Human Health Risk Assessment of NORM Exposure from Coal Ash
Cardno ChemRisk recently presented an analysis examining the cancer risk associated with residential exposure to radioactive components in soils containing coal combustion residuals (CCRs) at the 2017 Society of Toxicology (SOT) annual conference. CCRs are waste products created as a result of burning coal at power plants during the production of electricity, and are one of the largest industrial waste streams generated in the United States. In 2012, approximately 40 percent of CCRs were beneficially used (i.e. concrete and wallboard), while the remaining 60 percent were disposed of in surface impoundments and landfills. Coal and CCRs are composed of various constituents, including naturally occurring radioactive materials. For our research, Cardno ChemRisk scientists utilized reported mean and upper bound isotope-specific radioactivity values to calculate the potential human health cancer risks associated with residential exposure to CCR-containing soil via ingestion of soil, inhalation of particulates emitted from soil, and external exposure to ionizing radiation. The mean cancer risk was 7 x 10-9, and the upper bound cancer risk was 1 x 10-8. Both the mean and upper bound calculated cancer risks were below the Environmental Protection Agency's (EPA) acceptable risk threshold of 1 x 10-6 to 1 x 10-4. These findings suggest that residents living on lots with ground soil containing CCRs are not at an increased risk of cancer due to the presence of naturally occurring radioactive components in CCRs under the exposure parameters analyzed.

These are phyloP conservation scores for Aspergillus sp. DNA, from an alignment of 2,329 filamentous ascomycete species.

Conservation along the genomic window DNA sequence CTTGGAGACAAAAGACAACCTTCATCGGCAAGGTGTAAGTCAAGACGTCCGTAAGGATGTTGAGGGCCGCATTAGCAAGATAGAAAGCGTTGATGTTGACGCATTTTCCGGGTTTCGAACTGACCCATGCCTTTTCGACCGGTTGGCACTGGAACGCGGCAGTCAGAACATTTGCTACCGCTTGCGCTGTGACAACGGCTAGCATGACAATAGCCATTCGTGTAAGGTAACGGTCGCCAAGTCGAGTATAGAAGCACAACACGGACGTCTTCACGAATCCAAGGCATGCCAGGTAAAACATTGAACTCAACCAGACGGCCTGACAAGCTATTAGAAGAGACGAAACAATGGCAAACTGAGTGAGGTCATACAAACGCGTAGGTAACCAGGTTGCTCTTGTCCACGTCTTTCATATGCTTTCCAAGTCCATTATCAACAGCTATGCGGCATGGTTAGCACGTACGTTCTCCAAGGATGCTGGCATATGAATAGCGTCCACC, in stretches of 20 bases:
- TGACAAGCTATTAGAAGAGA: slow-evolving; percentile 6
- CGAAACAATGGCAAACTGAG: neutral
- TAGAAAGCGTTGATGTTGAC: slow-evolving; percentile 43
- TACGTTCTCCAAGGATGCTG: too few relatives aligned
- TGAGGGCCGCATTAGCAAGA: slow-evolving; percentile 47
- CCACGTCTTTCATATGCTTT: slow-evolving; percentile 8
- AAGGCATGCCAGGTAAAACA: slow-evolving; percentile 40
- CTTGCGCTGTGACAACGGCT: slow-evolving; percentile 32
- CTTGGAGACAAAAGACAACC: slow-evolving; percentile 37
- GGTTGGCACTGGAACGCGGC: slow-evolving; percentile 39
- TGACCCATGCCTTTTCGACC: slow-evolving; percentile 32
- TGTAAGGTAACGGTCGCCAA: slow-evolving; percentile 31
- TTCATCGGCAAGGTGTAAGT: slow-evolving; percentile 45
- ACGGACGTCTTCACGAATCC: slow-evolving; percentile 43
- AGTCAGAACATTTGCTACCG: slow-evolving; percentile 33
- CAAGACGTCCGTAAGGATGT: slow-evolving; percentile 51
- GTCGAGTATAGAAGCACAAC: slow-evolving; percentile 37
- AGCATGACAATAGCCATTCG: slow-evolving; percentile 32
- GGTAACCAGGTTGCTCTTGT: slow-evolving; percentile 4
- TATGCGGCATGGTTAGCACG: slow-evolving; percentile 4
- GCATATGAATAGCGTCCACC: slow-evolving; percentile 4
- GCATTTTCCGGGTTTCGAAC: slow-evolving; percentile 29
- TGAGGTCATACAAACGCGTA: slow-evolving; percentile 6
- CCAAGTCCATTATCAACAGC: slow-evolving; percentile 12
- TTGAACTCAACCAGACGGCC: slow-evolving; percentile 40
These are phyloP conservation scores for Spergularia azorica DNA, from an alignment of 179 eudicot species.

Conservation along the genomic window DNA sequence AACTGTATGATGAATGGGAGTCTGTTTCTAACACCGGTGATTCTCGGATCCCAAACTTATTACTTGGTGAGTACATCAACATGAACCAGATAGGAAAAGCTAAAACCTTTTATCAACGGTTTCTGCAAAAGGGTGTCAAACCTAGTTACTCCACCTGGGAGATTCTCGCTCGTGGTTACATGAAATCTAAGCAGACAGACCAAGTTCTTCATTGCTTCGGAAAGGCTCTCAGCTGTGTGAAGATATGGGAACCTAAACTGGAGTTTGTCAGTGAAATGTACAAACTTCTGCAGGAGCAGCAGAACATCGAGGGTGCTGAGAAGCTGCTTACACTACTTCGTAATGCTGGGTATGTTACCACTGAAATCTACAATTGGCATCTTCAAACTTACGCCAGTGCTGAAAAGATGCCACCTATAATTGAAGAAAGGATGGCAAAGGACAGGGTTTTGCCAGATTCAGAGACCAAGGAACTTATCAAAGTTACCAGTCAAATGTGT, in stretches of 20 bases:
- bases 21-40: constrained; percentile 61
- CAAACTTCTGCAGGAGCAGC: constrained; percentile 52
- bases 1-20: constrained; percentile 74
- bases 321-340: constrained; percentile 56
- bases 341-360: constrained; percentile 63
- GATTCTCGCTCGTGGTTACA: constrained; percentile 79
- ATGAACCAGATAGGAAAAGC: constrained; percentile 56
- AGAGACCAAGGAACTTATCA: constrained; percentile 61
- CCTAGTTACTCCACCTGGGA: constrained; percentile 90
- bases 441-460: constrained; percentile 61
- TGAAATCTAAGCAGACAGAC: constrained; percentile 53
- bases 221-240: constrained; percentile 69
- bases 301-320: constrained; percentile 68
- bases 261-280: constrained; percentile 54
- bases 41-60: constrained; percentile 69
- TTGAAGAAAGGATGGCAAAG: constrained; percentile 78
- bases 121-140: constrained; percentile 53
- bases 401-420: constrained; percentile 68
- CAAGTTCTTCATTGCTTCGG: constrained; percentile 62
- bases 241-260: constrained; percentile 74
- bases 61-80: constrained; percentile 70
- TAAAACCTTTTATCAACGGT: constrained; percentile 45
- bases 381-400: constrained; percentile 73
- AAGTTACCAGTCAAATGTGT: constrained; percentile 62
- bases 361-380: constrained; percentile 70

If you would like to learn more about Cardno ChemRisk's experience with coal ash, please contact Paul Scott